Last week we were in the vast cultural mixing bowl better known as the City of Birmingham. I lived there for about four years and I must say I rather like the place; there’s a zest and vigour about its people which belies the usual image of 1960s concrete riven by urban motorways.
It was a bit of a blokes’ outing. Isaac and I share an aversion to the shopping enjoyed by his sister, mother and grandmother so we took ourselves to the City Museum to view the ‘Staffordshire Hoard’, the wonderful collection of bejewelled gold artefacts found buried near Lichfield.
I’d thought we might look for evidence that it was looted from Northumbria some 1,000 years ago but he turned out more intent on claiming a toy car from the shop. However, there I discovered real treasure; ‘Last of the Dictionary Men’ – Stories from the South Shields Yemeni Sailors by Tina Gharavi, published last year.
I’ve always been intrigued by the visit of Muhammad Ali to South Shields in 1977. Certainly, he and his wife came to have their marriage blessed at the Al Azhar Mosque, then the only purpose-built mosque in Britain outside London. But why Great Britain? Why South Shields?
Apparently Ali considered the ceremony his ‘real wedding’ and was delighted with his reception in the town, commenting that ‘Nowhere outside of Africa have I received such a welcome.’
What a mark of distinction for the Yemeni community of South Shields and for the place where they have integrated over more than 100 years.
Even more extraordinary to reflect that in the midst of a region which has benefitted least from immigration in recent decades, the Roman fort of Arbeia, literally ‘place of the Arabs’ had soldiers from Mesopotamia, what is now Syria and Iraq, in what is now South Shields, almost 2,000 years ago.
Reading this brought to mind a funeral I recently conducted for a gentleman who eventually made his home and many friends in Northumberland but had begun life in the Bosnian Muslim community of Sarajevo.
As a civil celebrant I am acutely aware that everyone has a story to tell but this one about a skilled engineer and businessman who came to London as a young man and then, with the outbreak of civil war in the former Yugoslavia devoted himself to the support of refugees from all religions and communities, would have moved a stone.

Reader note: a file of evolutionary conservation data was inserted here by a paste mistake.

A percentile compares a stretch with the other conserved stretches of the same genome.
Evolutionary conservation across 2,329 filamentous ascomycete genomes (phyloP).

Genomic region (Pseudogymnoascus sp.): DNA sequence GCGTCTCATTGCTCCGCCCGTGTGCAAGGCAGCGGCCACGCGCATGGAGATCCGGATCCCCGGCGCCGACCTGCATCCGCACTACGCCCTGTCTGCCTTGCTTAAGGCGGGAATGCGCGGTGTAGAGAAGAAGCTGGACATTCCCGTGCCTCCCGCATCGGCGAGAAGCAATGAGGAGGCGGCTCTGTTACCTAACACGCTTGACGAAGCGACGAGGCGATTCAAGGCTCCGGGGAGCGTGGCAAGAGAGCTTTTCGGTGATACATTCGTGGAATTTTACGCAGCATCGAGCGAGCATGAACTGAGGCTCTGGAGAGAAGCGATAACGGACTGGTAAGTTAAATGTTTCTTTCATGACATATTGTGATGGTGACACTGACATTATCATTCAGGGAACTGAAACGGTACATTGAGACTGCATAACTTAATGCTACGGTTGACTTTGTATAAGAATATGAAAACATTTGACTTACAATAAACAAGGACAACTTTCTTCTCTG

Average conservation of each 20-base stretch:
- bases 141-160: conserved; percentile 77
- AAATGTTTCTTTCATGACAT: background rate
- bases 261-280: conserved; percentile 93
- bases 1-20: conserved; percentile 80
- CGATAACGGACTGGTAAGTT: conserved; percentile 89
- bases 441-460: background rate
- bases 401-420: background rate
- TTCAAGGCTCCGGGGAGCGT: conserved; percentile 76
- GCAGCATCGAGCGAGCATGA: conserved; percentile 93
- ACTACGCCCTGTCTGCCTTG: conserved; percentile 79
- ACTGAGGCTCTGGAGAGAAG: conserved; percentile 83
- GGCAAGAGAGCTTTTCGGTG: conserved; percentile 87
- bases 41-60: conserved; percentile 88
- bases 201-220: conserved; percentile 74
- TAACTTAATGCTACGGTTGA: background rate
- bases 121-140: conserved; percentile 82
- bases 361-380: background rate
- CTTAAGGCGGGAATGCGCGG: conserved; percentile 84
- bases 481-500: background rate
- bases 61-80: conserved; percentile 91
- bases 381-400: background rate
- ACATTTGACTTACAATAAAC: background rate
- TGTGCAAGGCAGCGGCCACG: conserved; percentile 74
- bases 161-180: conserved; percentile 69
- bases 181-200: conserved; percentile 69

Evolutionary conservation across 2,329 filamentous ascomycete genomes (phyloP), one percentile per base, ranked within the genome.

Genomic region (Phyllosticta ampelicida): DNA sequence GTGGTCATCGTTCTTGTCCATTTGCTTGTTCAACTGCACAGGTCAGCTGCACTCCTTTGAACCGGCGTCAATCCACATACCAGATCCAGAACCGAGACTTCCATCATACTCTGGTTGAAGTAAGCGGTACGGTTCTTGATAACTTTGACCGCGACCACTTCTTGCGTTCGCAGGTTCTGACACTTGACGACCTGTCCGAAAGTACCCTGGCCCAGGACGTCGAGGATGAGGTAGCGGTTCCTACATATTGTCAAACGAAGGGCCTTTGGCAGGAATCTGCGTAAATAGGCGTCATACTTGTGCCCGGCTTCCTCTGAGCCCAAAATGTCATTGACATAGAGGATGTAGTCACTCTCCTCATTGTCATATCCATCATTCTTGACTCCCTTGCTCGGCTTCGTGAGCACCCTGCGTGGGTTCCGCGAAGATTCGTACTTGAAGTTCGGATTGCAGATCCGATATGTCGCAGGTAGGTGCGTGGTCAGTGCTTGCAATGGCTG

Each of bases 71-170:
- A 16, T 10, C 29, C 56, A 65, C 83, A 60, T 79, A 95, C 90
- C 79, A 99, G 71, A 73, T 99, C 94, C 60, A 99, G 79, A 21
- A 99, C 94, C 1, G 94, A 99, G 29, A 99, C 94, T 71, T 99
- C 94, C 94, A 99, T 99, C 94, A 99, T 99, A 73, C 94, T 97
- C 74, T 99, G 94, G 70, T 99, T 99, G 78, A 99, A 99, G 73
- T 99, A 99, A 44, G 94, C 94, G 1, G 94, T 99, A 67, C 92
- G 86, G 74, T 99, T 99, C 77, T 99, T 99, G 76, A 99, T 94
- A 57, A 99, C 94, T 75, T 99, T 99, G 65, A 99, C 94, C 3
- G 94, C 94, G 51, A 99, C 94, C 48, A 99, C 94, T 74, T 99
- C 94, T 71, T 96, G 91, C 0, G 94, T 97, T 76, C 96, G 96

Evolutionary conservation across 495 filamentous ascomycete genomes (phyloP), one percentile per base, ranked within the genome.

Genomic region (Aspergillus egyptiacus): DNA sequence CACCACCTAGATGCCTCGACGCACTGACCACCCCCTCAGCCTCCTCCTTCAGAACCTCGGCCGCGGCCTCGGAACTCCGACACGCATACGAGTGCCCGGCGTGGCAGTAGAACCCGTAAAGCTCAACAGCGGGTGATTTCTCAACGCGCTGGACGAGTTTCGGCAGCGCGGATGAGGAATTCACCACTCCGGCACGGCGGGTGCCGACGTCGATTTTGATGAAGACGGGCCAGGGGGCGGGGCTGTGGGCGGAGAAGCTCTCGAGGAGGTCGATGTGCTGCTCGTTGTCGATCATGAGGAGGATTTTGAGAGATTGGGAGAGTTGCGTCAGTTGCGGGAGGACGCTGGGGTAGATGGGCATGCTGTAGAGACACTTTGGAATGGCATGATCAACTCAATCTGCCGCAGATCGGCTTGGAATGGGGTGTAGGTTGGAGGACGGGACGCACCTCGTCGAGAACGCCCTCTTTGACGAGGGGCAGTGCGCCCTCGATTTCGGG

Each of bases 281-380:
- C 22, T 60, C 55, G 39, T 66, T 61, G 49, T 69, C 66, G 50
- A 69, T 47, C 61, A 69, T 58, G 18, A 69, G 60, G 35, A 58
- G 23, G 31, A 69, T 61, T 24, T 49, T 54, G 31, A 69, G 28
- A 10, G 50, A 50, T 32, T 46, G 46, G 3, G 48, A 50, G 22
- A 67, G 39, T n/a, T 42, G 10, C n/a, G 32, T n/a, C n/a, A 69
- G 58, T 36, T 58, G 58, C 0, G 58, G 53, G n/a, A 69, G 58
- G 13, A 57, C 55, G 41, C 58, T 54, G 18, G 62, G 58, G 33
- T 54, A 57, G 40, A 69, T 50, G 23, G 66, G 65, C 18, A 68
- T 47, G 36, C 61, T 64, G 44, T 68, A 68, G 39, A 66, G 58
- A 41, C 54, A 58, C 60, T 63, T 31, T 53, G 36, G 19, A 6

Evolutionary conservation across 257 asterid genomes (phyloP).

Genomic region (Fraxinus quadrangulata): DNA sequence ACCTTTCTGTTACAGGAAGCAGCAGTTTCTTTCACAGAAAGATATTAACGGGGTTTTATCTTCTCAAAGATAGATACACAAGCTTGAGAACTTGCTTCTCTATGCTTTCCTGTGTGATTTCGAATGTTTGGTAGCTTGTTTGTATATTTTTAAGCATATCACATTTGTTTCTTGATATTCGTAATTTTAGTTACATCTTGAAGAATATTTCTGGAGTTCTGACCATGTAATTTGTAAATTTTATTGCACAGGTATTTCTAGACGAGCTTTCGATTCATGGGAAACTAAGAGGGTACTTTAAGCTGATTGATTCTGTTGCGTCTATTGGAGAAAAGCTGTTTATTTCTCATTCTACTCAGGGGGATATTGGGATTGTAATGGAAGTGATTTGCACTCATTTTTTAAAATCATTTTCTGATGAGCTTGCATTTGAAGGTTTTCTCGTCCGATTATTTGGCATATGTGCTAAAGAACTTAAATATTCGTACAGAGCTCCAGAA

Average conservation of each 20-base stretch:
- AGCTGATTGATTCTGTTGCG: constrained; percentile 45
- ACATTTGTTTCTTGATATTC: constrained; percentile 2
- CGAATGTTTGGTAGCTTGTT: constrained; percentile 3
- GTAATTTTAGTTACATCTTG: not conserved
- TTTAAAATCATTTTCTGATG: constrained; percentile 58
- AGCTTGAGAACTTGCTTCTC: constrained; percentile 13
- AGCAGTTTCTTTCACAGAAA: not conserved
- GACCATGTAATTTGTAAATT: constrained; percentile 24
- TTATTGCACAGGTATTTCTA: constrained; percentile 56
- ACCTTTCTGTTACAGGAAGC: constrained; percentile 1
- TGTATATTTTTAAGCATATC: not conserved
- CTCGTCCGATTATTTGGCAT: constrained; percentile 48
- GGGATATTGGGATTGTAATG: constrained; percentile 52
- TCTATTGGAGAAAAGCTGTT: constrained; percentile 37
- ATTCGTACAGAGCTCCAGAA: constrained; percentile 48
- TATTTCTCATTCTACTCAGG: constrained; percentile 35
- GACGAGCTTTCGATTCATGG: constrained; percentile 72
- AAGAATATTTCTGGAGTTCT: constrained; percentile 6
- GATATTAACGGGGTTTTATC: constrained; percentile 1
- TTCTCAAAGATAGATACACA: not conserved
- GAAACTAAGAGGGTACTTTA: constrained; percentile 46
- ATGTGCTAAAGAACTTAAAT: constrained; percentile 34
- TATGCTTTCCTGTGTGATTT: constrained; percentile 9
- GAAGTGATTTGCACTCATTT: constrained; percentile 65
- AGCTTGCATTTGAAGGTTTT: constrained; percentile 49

I had been requested a reading from the Koran and so was once again grateful to the Imam and elders of the mosque in Lancaster who had presented me with an English translation some years ago. As Labour MP for Lancaster I admit that I sometimes took the small Muslim community for granted. They had come to the city in the 60s to work in local factories and most lived together in a few streets, developing shops and restaurants. While they kept largely to themselves they were respected for their industry, friendliness not to mention turning out regularly and avidly to vote Labour.
Ironically, it was the terrible events of 9/11 which brought us more together. I spent time at the mosque and with the community, welcomed their young women to Parliament, supported young people diversifying family business into IT, accompanied a brother and sister renowned for charitable work to Downing Street to meet Tony Blair. We all tried much harder and it was strongly impressed upon me that Islam is a religion of peace and humility.
It’s important to hold on to this when we hear so much of young British men and women being ‘radicalised’ and travelling to Iraq and Syria to wage hideous destruction on the people of those countries.
What a misuse of the English language is ‘radicalised.’ The radical tradition is a proud one exemplifying democracy, freedom, rationality, equality and tolerance.
The people who want to impose a caliphate on vast areas of the Middle East and presumably in time on the rest of us have actually been ‘feudalised’.
Their devotion to a brutal theocracy imposed by crucifixion, beheadings, slavery as well as sophisticated weapons and fluency with social media is a new version of an old tyranny. Threatening the world; threatening all of us.
If we decide that this is someone else’s problem – even worse if we retreat into blaming those who live harmlessly in our midst or those who peacefully want to come here – we have lost.
The best response to vicious assaults on humanity is actually to reinvigorate those real radical values and to better support democratic institutions based on international concepts of human rights.
Those suspected of involvement in genocide returning from abroad should be arrested, investigated and if necessary brought before the International Criminal Court. As members of a United Nations Security Council recently criticised for failing 200,000 people killed in Syria our Government is accountable to us for preventive action to save lives.
South Shields’ welcome for Muhammad Ali, founded upon respect for its Yemeni population, demonstrates how communities are enriched by diversity. Now there’s something really precious for the world.